Monday, November 12, 2018

Start training!

That's right, folks, it's time! I know Thanksgiving is ten days away, and you're saying, "Ten days! How can I ever get in shape by then?" Relax! Your old uncle Fred has done the research; you just have to do all the work.

Get ready.

Let's see how some of the pros do it.

For example, take Joey Chestnut, world-record champ, who ate 74 hot dogs (with buns!) in 10 minutes last Fourth of July. He begins his training two months in advance of the contest. It's so brutal that after his first practice he doesn't hold his second until a week and a half later. As quoted by ESPN: "It takes about two months to really know where I'm at, where I'm peaking, and my body's pretty much a hot dog-digesting machine."

But it's too late for that! You don't have two months to prepare!

Ah, that's all right -- cool your cranberries, pilgrim. Unless you have to eat your whole Thanksgiving dinner in 10 minutes, you don't need to achieve Chestnut levels of food inhalation. Of course, if your family is planning to go out for the Black Friday Doorbusters on Thanksgiving night, you may indeed only have 10 minutes. Next year start training in September.

Perhaps the distaff side of the sport of gourmands will yield something less brutal?

How about Molly Schuyler, who ate a record 501 chicken wings in at Wing Bowl in 30 minutes last February?

Normally, she says, she and her children eat a healthy diet. But the morning of the competition she drinks about three gallons of water to stretch the stomach. Put it another way, a pint being a pound the whole world 'round, she puts 24 pounds of water in her gut. And that's her equivalent of doing stretches in the outfield.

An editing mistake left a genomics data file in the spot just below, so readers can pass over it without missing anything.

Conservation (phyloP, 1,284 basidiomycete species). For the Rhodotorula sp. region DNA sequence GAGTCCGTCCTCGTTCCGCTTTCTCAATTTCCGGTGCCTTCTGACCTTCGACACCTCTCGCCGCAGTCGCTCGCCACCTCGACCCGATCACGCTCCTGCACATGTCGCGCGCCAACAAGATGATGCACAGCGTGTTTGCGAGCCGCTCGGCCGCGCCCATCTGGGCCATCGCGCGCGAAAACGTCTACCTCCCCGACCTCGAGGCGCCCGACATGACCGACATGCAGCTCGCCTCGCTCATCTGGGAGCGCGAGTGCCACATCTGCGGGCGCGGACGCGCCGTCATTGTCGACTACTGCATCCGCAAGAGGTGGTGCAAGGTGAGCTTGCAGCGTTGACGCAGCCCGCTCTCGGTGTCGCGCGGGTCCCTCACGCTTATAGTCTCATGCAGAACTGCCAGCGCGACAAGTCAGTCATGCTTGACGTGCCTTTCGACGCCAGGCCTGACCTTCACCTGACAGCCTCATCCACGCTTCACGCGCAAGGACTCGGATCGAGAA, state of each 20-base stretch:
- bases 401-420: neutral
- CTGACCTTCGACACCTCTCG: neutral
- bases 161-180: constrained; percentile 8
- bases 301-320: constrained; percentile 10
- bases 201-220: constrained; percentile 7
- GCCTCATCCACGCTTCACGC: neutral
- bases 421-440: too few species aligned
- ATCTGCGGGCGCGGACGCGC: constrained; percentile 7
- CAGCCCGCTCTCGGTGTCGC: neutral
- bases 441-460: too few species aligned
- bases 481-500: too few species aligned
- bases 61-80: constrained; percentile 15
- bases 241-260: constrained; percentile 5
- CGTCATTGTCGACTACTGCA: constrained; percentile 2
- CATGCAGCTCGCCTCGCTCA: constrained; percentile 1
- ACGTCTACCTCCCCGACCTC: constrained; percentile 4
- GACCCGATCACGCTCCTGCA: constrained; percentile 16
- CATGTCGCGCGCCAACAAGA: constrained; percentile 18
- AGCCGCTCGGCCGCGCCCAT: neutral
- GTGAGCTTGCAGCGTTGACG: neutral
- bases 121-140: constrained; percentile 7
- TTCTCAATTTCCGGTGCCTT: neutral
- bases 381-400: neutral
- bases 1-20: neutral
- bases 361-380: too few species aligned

Are these the methods that will help you get through the turkey, gravy, stuffing, potatoes, cranberry sauce, fruit salad, rolls, green bean casserole, candied yams, apple cider, creamed onions, and pumpkin pie with whipped cream?

Of course, you ought to bear in mind that competitive eating is not without risks. While you're devouring an entire turkey in 12 minutes, you might choke on a bone, you might have a heart attack, you might choke on your own vomit, and basically, you might die. Even drinking gallons of water to prepare can lead to water intoxication, which sounds silly but can throw your salts out of whack and -- you guessed it -- kill you. So maybe you should just eat what you can next Thursday and not go for Olympic gold here.

Of course, your Aunt Sally's green bean casserole might kill you all on its own, but that's a chance you'll have to take.

Sunday, November 11, 2018

The man without a face.

When I was in college I had my only regular customer service job. Yes, I know, in a way all jobs are customer service jobs, as various enthusiastic vice presidents like to say, even if the customer is just the person in the next department. But I consider them to be jobs like McDonald's cashier or postal clerk or gas station attendant, where people arrive to make a commercial transaction and the kid is the person they see. I only ever had one job like that, in senior year.

There was one line, snaking up to the windows, and whichever clerk was free would call "next" to help the next person in line after we finished with the current one. You had to be on your toes, because you never knew what the next customer would want, but most of the time I liked the job well enough. The time went quickly. I would have hated the thought of doing it my whole life, but that's why I was in college.